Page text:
How Jarvis Jones Went from Top-5 Lock to 1st-Round Hopeful
Based purely on statistics alone, Georgia linebacker Jarvis Jones should absolutely be a top-five pick in April's NFL draft.
Jones had a monster season for the Bulldogs in 2012, leading in the nation in sacks (14.5), forced fumbles (seven) and tackles-for-loss (24.5). His speed off the edge was simply too much for opposing teams to deal with, and Jones was a force to be reckoned with in the SEC.
With all of that said, why is it that Jones finds himself precipitously dropping down team draft boards?
In order to understand, let's go back to 2009, when Jones was not a Georgia Bulldog, but a USC Trojan.
Jones began his collegiate career at USC, and in 2009, he was first diagnosed with spinal stenosis.
What is spinal stenosis, you ask? To answer, I sought out the help of B/R's featured medical columnist, David Siebert:
"Jarvis Jones suffers from a case of cervical spinal stenosis—narrowing of the spinal canal at the level of the neck. In other words, there is less buffer room between the spinal cord and the vertebrae that encase and protect it. Players with cervical spinal stenosis are at higher risk of developing "stingers," a neurological injury defined as temporary numbness, tingling or weakness of the arm following a hit that sharply bends the neck."
As you can imagine, it's not the kind of injury that lends very well to someone who is involved in multiple high-speed collisions per game.
After the diagnosis, Jones never played for USC again. He transferred to Georgia, sat out the 2010 season due to the NCAA's transfer rules and proceeded to dominate the best conference in college football in 2011 and 2012.
Leading up to this year's scouting combine, Jones received a clean bill of health from noted orthopedist Dr. Craig Brigham, who, according to the National Football Post, refuted the notion that Jones' spinal stenosis was ever a "serious" condition. Brigham also wrote that Jones would be able to play in the NFL "without restrictions."
Regarding reports that teams are dropping him down their board, Jones told the Atlanta-Journal Constitution last week: “People are still talking to me. Nobody has taken me off the board. The doctor said I was fine and cleared me, and the combine went fine for me. I was cleared medically. Teams know my situation. Everything went great. I did everything they asked me to do. I’ll have my pro day and then I’m going to meet with a whole lot of teams.”
One thing surely working in Jones' favor is the NFL success of men who have faced similar issues. Former San Diego Chargers stalwart left tackle Marcus McNeill, long one of the premier pass-blockers in the league, made two Pro Bowls and played throughout his career with the affliction.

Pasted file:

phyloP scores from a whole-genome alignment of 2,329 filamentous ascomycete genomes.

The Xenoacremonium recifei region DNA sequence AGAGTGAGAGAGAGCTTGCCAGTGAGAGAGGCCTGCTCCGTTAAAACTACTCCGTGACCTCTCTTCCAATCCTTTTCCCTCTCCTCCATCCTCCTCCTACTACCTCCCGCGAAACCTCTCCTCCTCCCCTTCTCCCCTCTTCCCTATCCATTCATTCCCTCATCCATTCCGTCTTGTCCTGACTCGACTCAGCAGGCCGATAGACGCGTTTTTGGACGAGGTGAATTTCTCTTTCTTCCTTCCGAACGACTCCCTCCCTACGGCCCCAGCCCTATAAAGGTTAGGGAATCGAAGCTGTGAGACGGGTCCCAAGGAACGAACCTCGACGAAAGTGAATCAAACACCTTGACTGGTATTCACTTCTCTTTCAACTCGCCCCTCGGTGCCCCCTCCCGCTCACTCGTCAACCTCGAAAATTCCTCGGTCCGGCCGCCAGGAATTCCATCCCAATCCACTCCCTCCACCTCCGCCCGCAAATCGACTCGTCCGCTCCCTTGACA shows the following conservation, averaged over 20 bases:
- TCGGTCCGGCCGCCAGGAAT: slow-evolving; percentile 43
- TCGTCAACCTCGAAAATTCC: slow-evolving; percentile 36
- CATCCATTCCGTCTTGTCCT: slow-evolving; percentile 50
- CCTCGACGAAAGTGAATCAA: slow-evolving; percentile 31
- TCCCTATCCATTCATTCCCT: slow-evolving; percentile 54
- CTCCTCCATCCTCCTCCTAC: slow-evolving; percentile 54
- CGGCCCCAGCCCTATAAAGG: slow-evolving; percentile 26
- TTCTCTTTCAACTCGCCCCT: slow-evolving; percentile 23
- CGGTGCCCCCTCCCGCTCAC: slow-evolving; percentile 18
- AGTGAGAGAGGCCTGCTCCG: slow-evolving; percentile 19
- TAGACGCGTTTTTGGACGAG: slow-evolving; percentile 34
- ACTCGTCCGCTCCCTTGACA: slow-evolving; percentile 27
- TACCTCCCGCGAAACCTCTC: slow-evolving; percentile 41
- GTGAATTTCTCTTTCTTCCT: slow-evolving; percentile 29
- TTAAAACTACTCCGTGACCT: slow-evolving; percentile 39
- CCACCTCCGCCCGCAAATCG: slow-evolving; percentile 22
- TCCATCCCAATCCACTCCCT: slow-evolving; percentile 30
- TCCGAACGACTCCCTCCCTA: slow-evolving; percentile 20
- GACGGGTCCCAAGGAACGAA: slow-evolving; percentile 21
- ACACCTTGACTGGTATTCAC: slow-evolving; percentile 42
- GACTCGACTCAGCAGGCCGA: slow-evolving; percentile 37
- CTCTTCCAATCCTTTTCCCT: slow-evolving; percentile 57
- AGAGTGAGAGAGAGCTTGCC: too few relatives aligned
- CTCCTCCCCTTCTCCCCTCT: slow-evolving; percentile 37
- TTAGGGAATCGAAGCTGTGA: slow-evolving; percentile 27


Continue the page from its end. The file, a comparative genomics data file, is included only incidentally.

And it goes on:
Also, New England Patriots tight end Rob Gronkowski reportedly received a similar diagnosis while at the University of Arizona, where he missed the entire 2009 season due to a back injury. Gronk has, of course, went on to dominate at the NFL level, putting up gaudy statistics and spiking footballs on the way to fame and fortune.
So, there is precedent for players not only surviving in the NFL with spinal stenosis but thriving.
With all of this information in tow, you might be wondering why some NFL teams might still view Jones' stenosis as a deal-breaker when it comes to the draft. To help flesh out their rationale, here's more from David Siebert:
"Jones is a fast, high-flying linebacker, and as such, he will certainly be involved in many high-speed tackles and collisions. If and when those collisions involve his head and neck, we could see another episode of his 2009 shoulder numbness. He is also at higher risk of "cervical cord neuraplaxia," or temporary paralysis of up to all four limbs that usually resolves within 48 hours."
Regardless of Jones' confidence and bravado, the issue has followed him around like Pigpen's cloud of dust. At the scouting combine, one longtime NFL executive told me, "I wouldn't draft him at all...I'd take him off my board."
Now, it's also fair to postulate that NFL teams are posturing, seeking to drive Jones down draft boards so they'll have a shot of selecting him. I think it runs deeper than that, as the league sources I've spoken to are all very concerned about Jones' long-term future as an NFL player.
The fact remains that Jones' skill-set as a pass-rusher is an extremely valued one for NFL teams, second behind that of a franchise quarterback. While he might drop out of the top five or 10, there's no way he makes it out of the first round, stenosis or not. There are too many teams that need players to terrorize the opposing quarterback (Pittsburgh at 17, anyone?).
Personally, I'm rooting for Jones. I hope he can have a long, successful, healthy career at the NFL level. It's certainly encouraging that he's checked out medically.
But, every time he flies at terminal velocity into an opposing running back or tight end, I'll cringe and hope for the best.
Nick Kostos is the executive producer of the "SiriusXM Blitz," hosted by Rich Gannon and Adam Schein, on SiriusXM NFL Radio. You can follow Nick on Twitter.
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